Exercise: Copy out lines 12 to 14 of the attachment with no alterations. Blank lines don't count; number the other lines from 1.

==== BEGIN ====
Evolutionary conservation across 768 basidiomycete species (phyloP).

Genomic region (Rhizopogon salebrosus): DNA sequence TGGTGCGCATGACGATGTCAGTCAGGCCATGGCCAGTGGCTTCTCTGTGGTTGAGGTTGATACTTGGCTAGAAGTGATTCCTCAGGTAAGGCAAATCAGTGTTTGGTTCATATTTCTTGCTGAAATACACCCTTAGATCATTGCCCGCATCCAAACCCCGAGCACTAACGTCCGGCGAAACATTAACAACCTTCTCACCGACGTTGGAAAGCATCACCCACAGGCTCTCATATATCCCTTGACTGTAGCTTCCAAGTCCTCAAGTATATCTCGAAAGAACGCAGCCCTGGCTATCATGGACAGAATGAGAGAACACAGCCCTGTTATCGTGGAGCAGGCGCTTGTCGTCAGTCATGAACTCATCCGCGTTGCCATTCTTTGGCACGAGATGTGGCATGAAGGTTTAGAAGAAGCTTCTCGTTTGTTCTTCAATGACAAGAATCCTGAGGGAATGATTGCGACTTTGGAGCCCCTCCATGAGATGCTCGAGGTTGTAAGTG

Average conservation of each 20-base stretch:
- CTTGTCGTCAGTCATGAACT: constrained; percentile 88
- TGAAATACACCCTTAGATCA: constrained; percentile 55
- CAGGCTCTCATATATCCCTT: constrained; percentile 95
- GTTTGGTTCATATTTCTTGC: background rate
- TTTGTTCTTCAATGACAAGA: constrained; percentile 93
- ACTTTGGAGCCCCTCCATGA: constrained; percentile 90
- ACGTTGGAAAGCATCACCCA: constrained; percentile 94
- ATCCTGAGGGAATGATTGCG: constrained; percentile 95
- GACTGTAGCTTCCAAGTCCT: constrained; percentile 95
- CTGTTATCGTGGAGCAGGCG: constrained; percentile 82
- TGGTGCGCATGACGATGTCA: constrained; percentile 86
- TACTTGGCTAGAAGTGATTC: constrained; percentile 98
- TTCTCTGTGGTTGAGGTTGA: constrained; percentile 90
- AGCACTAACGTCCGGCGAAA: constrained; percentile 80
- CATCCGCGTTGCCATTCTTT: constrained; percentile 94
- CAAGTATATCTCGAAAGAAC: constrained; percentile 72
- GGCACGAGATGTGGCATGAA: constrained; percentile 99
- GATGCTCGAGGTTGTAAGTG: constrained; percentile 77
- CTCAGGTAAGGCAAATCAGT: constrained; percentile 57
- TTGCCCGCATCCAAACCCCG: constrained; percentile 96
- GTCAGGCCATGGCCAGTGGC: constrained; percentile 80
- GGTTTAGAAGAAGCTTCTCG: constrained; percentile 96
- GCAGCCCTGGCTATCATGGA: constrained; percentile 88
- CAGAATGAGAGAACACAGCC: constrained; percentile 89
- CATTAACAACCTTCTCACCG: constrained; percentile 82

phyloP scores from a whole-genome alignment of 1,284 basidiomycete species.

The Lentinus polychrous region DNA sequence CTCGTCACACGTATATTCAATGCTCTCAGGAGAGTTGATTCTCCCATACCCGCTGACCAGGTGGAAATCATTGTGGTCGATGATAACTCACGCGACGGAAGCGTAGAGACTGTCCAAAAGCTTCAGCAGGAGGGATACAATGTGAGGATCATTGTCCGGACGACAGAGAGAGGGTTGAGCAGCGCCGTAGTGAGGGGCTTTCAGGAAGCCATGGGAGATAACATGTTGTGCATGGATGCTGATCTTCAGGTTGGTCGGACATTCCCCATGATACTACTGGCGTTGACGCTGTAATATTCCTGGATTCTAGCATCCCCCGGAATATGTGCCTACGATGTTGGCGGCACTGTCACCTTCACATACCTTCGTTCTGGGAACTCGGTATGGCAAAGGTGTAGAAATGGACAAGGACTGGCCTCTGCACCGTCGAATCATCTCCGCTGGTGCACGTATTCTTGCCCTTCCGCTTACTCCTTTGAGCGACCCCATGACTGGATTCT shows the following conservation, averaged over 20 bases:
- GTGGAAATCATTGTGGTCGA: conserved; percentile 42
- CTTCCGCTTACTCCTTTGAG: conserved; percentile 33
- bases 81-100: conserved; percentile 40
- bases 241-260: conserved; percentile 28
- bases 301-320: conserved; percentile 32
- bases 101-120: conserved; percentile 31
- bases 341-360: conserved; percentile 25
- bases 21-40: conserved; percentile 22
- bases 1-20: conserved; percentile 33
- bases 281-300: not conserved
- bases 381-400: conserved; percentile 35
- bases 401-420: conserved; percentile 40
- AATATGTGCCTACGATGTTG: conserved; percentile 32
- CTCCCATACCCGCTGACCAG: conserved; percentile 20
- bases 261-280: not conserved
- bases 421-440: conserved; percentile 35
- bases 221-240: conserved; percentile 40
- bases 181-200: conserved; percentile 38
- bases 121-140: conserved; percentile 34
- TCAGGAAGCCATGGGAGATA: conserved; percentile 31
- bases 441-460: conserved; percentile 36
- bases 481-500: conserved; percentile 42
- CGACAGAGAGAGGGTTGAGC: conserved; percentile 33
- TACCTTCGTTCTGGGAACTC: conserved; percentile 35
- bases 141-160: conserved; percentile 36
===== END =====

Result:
- GACTGTAGCTTCCAAGTCCT: constrained; percentile 95
- CTGTTATCGTGGAGCAGGCG: constrained; percentile 82
- TGGTGCGCATGACGATGTCA: constrained; percentile 86